Peter Pearson

Couple in serious discussionWant to save your marriage? You should know that under stress, couples do three things that are relationship killers.

All three are self-protective reactions to pain or fear.

But self-protection to one partner is poison to the other.

Here is the list of three killers.

  1. Disengage, go silent, withdraw, retreat.  This is an attempt to feel safe but it is emotional violence to your partner. They have no idea what you are thinking or feeling so they make up all kinds of scenarios in their heads. And you don’t do anything to disprove their hallucinations.
  2. Blame, shame, and guilt them. This, too, is a self-protective reaction to lessen your pain or fear. The hidden hope is that by overpowering your partner you will make them stop doing what they are doing and then you will get relief from the pain or fear you experience.
  3. Resentful compliance. You go along to get along. You will pay any price for peace. And you do. Your partner does, too. They don’t really know who you are, what you value, desire or care about. You just keep quiet to avoid trouble. Over time, even you don’t know what you want or what is important to you. You become a zombie – part of the living dead.

All three reactions are signs you are in your self-protective bubble. And when you go to your bubble there are painful consequences for your partner. Another sign you are in your self-protective bubble is that you deny or minimize the anguish you trigger in your partner.

Now, what is the one antidote to this poison?

Speak up.

If you tend to retreat, speak up. Many couples cite the moment they stopped expressing what was important to them as the point their marriage started to deteriorate.

If you tend to blame, shame or guilt, speak up without assaulting.  Don't rationalize that you have to verbally attack your partner in order to really express your feelings and tell the whole story.

If you have a pattern of resentfully complying, speak up.  Stop and think about what you truly desire and then speak up. Give a voice to your desires.

That’s it. The single communication tip that will save your marriage: speak up.

Please apply this tip as if your relationship depends on it. Because it does.



Peter Pearson, Ph.D., Relationship & Teamwork Expert for Entrepreneur Couples

Pete has been training and coaching couples to become a strong team since 1984 when he co-founded The Couples Institute with his psychologist wife, Ellyn Bader.

Their popular book, “Tell Me No Lies,” is about being honest with compassion and growing stronger as a couple.

Pete has been featured on over 50 radio and television programs including “The Today Show,” "Good Morning America,” and "CBS Early Morning News,” and quoted in major publications including “The New York Times,” “Oprah Magazine,” “Redbook,” “Cosmopolitan,” and “Business Insider.”

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  1. sally – thanks for starting to get it. i am a far way from the old japanese man on the subway.
    If i had all the answers i would pass them on.

    But here is one tip i find helpful in my evolution.

    Find a reason to take the higher road and detach from the outcome of how somebody should behave toward us.
    it’s a lesson that is not easy but those moments when i get it, there are places of calm.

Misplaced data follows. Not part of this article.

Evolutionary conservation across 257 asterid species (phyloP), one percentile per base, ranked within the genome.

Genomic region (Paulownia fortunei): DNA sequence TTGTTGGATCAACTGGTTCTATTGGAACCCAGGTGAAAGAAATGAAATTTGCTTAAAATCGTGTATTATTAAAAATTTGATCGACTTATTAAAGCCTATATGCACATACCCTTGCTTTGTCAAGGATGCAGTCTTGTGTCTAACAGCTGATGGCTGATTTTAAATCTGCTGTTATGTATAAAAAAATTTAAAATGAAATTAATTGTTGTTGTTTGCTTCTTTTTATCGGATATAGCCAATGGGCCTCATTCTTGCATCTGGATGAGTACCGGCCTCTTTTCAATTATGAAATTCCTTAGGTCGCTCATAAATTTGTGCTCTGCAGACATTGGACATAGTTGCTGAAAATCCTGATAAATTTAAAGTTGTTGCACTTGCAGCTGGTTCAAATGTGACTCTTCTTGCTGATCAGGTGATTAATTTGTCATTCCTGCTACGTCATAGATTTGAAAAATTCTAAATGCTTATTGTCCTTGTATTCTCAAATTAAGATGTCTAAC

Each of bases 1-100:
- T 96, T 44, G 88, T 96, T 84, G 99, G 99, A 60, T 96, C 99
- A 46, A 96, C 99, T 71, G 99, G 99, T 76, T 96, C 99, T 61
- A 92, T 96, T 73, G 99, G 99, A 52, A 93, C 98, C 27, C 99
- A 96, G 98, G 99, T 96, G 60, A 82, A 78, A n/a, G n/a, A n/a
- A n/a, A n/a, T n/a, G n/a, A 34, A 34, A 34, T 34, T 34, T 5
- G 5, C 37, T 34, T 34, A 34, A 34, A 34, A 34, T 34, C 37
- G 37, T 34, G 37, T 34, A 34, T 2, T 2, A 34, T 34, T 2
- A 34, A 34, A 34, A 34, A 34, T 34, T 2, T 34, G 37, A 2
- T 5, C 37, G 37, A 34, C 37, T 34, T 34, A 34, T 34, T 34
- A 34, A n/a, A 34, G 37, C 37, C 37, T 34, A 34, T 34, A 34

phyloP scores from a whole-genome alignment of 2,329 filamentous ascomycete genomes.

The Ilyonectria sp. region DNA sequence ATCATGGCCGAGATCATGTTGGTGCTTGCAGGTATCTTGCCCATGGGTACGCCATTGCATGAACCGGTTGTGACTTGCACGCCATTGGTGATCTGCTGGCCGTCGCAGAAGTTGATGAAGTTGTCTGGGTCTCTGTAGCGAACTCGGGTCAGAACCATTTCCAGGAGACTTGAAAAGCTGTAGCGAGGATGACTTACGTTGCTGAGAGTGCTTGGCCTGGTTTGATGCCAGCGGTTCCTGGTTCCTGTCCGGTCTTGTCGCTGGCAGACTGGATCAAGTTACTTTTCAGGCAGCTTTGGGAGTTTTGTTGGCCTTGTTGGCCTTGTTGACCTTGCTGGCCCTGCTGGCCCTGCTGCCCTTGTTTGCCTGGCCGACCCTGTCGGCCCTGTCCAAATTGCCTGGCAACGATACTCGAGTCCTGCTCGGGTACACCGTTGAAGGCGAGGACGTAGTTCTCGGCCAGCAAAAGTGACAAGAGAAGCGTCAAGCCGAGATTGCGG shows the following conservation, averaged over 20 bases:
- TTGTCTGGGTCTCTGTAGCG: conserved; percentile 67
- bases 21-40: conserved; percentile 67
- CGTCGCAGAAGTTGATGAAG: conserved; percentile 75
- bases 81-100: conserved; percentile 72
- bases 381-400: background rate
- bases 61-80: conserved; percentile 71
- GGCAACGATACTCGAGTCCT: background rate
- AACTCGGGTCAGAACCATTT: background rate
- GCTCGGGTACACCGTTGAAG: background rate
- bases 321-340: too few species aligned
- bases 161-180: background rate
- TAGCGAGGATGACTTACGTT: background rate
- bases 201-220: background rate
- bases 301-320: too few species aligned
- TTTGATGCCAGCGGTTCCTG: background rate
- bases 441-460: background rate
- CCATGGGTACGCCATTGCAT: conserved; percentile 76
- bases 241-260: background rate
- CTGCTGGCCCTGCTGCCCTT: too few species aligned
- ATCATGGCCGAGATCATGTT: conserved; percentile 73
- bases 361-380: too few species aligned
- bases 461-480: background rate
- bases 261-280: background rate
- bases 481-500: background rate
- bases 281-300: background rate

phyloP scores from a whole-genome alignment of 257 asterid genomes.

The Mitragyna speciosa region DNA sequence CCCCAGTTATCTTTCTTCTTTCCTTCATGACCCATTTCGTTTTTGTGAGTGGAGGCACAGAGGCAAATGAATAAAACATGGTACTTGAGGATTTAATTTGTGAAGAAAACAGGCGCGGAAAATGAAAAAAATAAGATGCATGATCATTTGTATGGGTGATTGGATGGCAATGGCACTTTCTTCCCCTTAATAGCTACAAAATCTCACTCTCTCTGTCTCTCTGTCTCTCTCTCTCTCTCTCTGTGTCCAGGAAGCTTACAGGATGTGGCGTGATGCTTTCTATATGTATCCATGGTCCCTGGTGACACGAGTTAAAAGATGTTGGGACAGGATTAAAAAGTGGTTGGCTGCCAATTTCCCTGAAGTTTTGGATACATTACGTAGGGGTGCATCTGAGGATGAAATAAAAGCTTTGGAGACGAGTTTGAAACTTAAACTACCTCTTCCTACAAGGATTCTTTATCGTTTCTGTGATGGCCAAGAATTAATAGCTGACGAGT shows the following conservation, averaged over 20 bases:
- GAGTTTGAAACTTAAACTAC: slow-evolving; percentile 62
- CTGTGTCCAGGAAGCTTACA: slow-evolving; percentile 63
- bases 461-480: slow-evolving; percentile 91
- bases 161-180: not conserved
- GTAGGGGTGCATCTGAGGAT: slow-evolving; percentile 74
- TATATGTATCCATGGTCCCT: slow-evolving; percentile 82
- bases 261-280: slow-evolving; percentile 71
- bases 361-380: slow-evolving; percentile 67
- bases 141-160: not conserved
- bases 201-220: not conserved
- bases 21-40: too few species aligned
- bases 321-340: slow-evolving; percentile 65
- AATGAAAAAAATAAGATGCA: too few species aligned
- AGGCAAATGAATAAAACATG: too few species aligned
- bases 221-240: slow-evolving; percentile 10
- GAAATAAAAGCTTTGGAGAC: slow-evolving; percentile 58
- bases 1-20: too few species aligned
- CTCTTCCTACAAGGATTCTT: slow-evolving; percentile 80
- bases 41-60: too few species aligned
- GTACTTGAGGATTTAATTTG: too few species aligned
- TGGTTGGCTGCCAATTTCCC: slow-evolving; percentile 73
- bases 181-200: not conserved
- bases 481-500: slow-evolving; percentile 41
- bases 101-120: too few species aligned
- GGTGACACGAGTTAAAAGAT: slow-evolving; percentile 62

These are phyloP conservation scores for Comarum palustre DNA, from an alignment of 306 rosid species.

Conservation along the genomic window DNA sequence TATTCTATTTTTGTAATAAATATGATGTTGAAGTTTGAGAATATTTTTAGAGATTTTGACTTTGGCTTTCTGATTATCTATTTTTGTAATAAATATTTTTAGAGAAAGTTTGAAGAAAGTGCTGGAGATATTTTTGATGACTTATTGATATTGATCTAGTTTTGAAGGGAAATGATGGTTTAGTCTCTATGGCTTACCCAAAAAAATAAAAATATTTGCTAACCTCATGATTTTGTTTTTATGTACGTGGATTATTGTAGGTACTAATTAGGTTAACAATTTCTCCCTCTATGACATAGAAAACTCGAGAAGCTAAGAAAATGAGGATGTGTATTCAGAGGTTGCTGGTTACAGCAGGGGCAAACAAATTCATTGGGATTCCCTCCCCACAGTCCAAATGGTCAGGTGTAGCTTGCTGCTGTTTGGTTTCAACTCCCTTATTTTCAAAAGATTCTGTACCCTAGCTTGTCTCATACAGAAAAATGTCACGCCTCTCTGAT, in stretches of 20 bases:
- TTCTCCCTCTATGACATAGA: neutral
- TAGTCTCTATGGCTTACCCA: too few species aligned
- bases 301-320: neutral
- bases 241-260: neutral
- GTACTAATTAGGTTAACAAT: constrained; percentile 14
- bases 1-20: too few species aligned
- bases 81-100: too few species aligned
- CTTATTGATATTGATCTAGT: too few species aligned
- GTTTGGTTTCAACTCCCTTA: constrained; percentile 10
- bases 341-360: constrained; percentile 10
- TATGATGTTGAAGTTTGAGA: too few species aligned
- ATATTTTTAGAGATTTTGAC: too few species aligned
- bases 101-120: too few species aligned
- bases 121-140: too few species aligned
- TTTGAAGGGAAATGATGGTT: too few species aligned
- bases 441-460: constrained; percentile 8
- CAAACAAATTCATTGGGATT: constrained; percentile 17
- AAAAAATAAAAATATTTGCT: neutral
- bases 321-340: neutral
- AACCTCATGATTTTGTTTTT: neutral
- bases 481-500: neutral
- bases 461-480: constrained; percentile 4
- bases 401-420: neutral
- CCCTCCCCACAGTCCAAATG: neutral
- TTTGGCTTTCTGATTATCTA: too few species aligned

Most of the time i don’t like it when somebody reminds me about lessons to learn, but when the mud settles then I appreciate there are lessons important for me to learn.

    Most of the time we don’t get to choose the teachers; they are thrust upon us. Bosses, parents, in-laws, spouses or even sometimes our own children tend to show up for us to learn something valuable.

    Sally, Good luck on whatever path you take

  2. I get it, Pete. Thank you. When I’ve tried this approach, he’s accused me of being deceitful (f***ing with his head) or being fake, but I will keep trying. and of course it hurts more to be attacked after a kind gesture. This has to be the way, though, you’re right. Maybe its an art i’ve yet to master.

  3. Sally – I am sorry for your situation. it seems you both have a lot of pain and fear that has not yet been processed to a higher level.

    Although I cannot give you any specific intelligent advice, I think you might find this story valuable. I read it periodically to remind me that too often I get righteous about somebody’s pain.
    check it out. it’s not too long
    sending a virtual hug

  4. What if you’re partner is a narcissist and has limited empathy causing him to badger and verbally bully you when you speak up. When there is no compromise and no care about what you’re saying, isn’t retreat and self protection better than taking the repetitive verbal barrage?

  5. This is a really helpful way to reflect on our ‘safety plans’…
    The catch I’d love to hear more about is: on many issues the reason for the safety plan is at least in part due to the partner’s reaction – the partner is not going to say on a conflicted issue, “Thanks for sharing – that’s great!”.
    Once speaking up has happened what comes after a partner’s own safety response takes place (as above – plan 1,2, or 3).
    That’s a prompt for part 2, Pete!
    Thanks, I always appreciate the Ellyn & Pete content.

  6. Thanks, Pete, for flagging to attention these self-protective, yet poisonous partner dynamics, and what they’re about.
    For the therapist, I see they offer immediate, focused, powerful, un-burdening interventions
    that can give partners the skills, and support to change, and hopefully the smiling satisfaction, “We can do it”, and, in the process, have a better experience.

  7. Not new… but so well-put !!!
    Thank you!
    Love the phrase about hallucinations and the zombie comparison.
    True that when we don’t speak up, we step out of Life itself, and create this for our partners too.

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